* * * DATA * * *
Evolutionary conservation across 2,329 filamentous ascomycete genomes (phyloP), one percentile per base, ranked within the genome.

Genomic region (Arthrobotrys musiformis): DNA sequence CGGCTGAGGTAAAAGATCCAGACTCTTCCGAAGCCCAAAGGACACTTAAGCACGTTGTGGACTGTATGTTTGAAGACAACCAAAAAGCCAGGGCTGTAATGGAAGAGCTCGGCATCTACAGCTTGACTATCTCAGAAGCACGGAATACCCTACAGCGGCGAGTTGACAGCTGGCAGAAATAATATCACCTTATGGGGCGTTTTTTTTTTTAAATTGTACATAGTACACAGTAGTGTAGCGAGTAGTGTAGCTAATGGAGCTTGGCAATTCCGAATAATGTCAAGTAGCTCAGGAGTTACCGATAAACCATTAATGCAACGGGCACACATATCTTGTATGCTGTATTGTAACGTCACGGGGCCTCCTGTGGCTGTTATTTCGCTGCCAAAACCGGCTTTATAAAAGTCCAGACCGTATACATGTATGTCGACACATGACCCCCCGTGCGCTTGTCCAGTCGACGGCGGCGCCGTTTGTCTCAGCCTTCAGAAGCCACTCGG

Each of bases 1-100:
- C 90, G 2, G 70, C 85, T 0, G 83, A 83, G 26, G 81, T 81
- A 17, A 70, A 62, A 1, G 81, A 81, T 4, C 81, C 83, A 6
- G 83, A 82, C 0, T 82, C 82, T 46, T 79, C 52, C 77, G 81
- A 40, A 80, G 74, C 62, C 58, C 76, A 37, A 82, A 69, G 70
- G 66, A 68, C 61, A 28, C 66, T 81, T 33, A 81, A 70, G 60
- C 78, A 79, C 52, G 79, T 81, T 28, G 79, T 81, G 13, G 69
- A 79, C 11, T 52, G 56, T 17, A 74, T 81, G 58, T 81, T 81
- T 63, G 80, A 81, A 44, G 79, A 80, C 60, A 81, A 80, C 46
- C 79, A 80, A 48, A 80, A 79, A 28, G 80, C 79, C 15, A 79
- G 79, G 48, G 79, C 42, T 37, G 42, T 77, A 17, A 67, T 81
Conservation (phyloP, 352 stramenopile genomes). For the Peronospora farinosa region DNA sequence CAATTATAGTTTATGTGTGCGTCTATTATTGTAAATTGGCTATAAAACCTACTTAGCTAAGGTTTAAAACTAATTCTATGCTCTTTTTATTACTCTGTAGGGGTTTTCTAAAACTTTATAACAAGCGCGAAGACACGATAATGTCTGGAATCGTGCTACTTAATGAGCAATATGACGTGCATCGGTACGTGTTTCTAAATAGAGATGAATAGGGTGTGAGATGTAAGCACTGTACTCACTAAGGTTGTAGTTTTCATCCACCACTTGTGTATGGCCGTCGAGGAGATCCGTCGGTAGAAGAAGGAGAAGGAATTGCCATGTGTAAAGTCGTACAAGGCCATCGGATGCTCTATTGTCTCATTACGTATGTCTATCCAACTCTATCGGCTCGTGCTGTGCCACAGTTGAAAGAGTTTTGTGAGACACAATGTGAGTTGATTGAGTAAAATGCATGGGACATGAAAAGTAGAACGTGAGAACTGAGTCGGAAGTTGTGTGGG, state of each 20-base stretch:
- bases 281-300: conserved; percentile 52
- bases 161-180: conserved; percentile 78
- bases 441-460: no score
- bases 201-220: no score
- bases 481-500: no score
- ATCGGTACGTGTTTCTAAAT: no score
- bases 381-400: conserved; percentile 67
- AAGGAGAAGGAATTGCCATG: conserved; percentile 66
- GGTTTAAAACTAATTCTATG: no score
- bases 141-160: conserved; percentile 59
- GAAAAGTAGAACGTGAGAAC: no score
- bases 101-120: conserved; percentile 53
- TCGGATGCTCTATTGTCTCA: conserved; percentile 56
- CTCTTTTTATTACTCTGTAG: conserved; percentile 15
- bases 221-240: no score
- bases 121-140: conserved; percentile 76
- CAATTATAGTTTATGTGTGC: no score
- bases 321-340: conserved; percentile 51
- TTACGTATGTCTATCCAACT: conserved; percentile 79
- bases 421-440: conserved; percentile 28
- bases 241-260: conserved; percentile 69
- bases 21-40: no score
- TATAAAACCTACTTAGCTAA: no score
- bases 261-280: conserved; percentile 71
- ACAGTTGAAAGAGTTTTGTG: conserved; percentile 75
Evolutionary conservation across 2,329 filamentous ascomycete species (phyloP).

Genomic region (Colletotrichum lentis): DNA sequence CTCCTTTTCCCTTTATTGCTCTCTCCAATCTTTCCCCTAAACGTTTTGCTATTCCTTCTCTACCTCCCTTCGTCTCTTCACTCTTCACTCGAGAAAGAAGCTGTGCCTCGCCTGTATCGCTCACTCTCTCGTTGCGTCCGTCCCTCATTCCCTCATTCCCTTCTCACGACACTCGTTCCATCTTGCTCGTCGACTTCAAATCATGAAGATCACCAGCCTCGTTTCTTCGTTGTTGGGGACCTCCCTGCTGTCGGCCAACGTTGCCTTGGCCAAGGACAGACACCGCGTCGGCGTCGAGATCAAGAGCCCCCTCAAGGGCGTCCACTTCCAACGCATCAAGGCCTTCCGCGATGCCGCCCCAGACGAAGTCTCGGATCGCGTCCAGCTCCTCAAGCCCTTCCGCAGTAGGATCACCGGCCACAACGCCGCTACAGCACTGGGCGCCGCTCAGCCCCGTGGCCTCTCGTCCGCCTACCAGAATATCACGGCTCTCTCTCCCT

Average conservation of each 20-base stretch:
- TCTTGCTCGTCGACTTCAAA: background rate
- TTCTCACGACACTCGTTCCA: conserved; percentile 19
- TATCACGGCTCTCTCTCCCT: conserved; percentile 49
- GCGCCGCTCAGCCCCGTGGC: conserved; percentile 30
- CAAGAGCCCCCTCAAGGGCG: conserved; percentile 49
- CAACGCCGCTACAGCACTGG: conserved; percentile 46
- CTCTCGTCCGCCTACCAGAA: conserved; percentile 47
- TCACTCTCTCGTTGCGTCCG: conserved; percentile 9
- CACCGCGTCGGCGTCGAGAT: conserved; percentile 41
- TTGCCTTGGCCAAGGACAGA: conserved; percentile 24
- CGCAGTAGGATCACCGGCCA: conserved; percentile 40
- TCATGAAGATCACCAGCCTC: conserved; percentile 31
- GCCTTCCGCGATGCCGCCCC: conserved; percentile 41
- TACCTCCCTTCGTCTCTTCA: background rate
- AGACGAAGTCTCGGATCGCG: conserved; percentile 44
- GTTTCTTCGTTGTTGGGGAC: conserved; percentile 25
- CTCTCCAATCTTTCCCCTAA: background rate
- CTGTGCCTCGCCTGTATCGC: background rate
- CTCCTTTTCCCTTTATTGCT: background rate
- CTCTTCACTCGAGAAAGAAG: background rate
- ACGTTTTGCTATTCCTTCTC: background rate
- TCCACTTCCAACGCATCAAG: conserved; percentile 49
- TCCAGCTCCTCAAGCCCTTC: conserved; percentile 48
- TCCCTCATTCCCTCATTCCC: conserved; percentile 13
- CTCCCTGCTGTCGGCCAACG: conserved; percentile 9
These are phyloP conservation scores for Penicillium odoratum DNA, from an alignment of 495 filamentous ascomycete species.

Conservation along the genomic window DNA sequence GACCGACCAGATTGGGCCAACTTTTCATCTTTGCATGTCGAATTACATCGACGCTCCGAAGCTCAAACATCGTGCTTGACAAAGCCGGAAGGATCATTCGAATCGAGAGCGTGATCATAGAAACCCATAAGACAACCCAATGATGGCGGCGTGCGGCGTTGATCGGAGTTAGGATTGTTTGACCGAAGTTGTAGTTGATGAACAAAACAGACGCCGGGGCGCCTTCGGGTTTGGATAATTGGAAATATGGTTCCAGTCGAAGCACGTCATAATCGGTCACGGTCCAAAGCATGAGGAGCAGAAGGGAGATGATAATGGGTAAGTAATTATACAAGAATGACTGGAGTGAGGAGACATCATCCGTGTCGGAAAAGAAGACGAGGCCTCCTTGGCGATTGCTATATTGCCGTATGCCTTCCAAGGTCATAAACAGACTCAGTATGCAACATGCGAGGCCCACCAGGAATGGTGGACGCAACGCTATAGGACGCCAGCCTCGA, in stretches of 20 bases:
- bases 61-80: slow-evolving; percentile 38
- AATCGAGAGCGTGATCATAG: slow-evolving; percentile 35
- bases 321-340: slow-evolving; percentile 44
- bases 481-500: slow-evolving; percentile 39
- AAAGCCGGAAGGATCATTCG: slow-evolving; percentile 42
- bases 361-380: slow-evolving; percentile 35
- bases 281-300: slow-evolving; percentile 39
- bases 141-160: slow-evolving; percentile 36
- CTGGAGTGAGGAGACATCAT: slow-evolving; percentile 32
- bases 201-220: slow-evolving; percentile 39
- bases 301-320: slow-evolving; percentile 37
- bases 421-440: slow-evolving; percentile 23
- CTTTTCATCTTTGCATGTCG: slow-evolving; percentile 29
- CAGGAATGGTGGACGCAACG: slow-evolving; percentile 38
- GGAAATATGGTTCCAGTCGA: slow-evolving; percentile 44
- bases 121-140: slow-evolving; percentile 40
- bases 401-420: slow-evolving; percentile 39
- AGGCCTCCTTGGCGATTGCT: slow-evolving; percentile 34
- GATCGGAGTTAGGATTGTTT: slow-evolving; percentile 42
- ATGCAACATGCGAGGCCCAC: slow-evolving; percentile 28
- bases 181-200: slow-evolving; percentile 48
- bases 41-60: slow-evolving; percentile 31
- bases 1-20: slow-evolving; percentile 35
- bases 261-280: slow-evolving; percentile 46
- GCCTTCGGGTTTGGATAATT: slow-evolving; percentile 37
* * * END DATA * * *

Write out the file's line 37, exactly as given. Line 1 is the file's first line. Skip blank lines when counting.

- TATAAAACCTACTTAGCTAA: no score